For a pilot study I was looking for a simple way to output the Euler coordinates of an object as CSV from Cinema4D.
The problem was complicated by the fact that the object was animated by keyframes. Therefore the CSV should create a new line for each frame and store the respective X, Y and Z coordinates in this line.
After I was not quite satisfied with the solutions in the web (among other issues, there was no possibility to choose the delimiter within the CSV), I decided to tackle the problem on my own.
The solution presented below consists of two components.
- an Xpresso blueprint, which stores the coordinates internally, converts them from vector to real representation and passes them on to a short Python script.
- a quick-and-dirty Python script, which finally writes the final CSV as *.txt on the disk.
It looks a lot more complicated as it really is. Basically it catches the coordinates from Object A (box in the top left corner) and passes them to the Python-Script in the bottom right.
In order to get the respective frame the current time is also included (bottom in the middle – labeled with “Zeit”).
import c4d from os import path as p # Writing Coordinates for each frame to txt file def main(): global Output1 global Output2 Output1 = Input1 # x Output2 = Input2 # y Output3 = Input3 # z Output4 = Input4 # frame
txtstr1 = str(Output1) # x coordinates string conversion
print('x: ' + txtstr1)
txtstr2 = str(Output2) # y coordinate string conversion
print('y: ' + txtstr2)
txtstr3 = str(Output3) # z coordinate string conversion
print('z:' + txtstr3)
txtstr4 = str(Output4) # time string conversion
file = open('pytest.txt', 'a+') file.write('time: ' + txtstr4 + ' || coordinate-x: ' + txtstr1 + ' || coordinate-y: ' + txtstr2 + ' || coordinate-z: ' + txtstr3 + '\n')
The script is a little questy, but it does what needs to be done. If a txt file does not exist it is created on the fly. The double pipe (“||”) is used as delimiter but can be adjusted to your personal needs.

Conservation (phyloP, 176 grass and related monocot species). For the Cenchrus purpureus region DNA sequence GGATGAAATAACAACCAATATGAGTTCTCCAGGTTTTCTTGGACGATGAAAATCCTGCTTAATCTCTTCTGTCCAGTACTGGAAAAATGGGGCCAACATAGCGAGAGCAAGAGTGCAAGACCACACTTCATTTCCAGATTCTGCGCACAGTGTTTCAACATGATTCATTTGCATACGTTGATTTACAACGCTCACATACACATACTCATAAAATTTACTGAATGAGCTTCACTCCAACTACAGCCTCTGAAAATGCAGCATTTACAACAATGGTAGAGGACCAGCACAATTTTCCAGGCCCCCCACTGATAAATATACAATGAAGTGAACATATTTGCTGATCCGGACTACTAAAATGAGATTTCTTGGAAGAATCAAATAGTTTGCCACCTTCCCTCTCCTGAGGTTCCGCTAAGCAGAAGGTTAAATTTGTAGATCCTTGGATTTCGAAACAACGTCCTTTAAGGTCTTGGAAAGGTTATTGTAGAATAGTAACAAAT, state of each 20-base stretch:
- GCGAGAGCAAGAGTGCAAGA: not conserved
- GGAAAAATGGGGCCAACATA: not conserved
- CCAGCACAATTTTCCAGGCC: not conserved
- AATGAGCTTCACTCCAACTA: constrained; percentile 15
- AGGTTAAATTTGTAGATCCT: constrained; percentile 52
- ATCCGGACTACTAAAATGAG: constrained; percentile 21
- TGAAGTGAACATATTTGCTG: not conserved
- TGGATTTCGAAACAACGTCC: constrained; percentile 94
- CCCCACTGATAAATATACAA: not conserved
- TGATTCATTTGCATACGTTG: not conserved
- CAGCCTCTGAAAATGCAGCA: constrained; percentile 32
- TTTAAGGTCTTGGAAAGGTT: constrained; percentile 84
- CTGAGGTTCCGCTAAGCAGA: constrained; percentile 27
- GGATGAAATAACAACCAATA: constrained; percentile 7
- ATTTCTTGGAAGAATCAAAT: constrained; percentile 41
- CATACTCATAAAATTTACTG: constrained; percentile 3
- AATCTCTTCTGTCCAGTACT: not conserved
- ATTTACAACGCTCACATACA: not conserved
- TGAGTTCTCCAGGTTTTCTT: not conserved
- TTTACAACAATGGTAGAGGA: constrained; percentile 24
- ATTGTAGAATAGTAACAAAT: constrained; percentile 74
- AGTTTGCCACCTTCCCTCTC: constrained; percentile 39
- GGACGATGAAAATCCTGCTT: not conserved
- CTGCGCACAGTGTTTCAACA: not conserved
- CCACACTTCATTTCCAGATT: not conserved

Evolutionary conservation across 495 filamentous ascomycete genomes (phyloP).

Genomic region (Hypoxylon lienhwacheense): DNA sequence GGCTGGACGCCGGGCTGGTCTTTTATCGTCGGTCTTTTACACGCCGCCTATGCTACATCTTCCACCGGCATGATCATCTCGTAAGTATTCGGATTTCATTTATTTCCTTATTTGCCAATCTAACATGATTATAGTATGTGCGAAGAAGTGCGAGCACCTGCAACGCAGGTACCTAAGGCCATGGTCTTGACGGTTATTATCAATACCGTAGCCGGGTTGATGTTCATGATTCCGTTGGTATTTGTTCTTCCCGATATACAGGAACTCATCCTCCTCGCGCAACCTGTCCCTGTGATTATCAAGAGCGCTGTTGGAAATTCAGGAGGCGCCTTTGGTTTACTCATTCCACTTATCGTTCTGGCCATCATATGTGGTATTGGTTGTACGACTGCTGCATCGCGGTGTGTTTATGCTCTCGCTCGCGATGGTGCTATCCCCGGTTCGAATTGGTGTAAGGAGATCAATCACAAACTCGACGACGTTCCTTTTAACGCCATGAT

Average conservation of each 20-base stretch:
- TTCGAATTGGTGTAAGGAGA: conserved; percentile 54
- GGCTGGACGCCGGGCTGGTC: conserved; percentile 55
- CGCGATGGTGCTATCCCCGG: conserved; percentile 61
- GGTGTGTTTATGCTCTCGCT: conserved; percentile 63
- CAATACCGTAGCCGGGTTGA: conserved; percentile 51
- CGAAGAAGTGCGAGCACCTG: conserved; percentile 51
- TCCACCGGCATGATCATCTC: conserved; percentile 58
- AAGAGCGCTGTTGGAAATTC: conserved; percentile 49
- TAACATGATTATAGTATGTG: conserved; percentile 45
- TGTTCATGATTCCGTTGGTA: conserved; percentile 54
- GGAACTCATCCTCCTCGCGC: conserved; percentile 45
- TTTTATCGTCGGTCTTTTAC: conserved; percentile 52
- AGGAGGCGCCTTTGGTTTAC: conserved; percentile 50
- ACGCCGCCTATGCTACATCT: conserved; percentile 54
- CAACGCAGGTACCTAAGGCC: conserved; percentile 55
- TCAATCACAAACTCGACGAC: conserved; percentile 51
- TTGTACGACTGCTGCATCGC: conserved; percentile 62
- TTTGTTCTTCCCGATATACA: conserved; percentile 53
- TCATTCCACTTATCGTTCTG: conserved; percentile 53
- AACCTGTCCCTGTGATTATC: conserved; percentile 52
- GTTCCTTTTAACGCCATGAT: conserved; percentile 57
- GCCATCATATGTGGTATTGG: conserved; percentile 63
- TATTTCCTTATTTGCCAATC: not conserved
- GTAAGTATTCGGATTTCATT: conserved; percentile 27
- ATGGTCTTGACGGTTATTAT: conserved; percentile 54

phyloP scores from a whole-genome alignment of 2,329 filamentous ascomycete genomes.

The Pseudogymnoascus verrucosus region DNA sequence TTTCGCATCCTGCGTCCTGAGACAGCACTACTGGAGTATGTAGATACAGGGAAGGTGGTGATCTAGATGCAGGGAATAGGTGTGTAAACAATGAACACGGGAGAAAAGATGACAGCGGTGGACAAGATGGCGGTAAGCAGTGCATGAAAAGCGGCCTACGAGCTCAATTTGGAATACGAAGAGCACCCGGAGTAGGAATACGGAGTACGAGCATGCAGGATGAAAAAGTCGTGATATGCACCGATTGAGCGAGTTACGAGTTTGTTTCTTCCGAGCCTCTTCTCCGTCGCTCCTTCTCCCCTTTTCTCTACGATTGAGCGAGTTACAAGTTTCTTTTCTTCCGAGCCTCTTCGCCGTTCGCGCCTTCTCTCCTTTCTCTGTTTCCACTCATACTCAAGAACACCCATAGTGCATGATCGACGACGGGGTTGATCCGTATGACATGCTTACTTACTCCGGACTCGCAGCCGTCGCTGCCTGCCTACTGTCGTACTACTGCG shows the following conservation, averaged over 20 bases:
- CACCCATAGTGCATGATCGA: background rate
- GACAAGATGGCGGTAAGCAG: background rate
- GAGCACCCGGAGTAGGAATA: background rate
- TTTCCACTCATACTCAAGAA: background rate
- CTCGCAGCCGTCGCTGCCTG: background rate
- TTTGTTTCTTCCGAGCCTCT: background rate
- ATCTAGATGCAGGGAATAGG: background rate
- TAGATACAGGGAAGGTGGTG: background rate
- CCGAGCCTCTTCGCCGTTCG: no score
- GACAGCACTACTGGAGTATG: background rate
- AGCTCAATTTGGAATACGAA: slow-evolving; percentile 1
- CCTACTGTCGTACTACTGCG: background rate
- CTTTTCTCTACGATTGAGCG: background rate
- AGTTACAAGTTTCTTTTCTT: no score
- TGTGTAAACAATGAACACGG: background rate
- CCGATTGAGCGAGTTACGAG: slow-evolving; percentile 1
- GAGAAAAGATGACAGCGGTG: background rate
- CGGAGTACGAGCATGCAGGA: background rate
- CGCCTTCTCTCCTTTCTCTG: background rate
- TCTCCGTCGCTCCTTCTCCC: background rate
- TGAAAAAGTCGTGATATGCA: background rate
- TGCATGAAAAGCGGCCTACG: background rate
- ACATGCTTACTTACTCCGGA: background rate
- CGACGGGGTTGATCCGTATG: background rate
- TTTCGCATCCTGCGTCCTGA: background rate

I am quite happy with the results, since the setup creates files like this:
time: 1 || coordinate-x: -64.8826566081 || coordinate-y: -70.0010456124 || coordinate-z: -82 time: 2 || coordinate-x: -64.5302801849 || coordinate-y: -67.8849231196 || coordinate-z: -82 time: 3 || coordinate-x: -63.9517590449 || coordinate-y: -64.4184924674 || coordinate-z: -82 time: 4 || coordinate-x: -63.1536689749 || coordinate-y: -59.6519862543 || coordinate-z: -82 time: 5 || coordinate-x: -62.1421783213 || coordinate-y: -53.6362818703 || coordinate-z: -82 time: 6 || coordinate-x: -60.9231593477 || coordinate-y: -46.4228331589 || coordinate-z: -82 time: 7 || coordinate-x: -59.5023014813 || coordinate-y: -38.0636069251 || coordinate-z: -83 time: 8 || coordinate-x: -57.8850274255 || coordinate-y: -28.6098803973 || coordinate-z: -83 time: 9 || coordinate-x: -56.0773644864 || coordinate-y: -18.1166362554 || coordinate-z: -83 time: 10 || coordinate-x: -54.0849356908 || coordinate-y: -6.636005316 || coordinate-z: -83 time: 11 || coordinate-x: -51.9137727113 || coordinate-y: 5.77858217798 || coordinate-z: -82 time: 12 || coordinate-x: -49.570226436 || coordinate-y: 19.0734755266 || coordinate-z: -82 time: 13 || coordinate-x: -47.0610401283 || coordinate-y: 33.1948638769 || coordinate-z: -82
Needless to say: This project is highly work in progress. If you use any of my learnings (or my spaghetti-code) you do this on your own risk. The script was tested with Cinema 4D R18 but it should work just fine with any recent versions.
[Last Update of this page: 21-10-2021 with some minor improvements – Thanks @Pat for his suggestions!]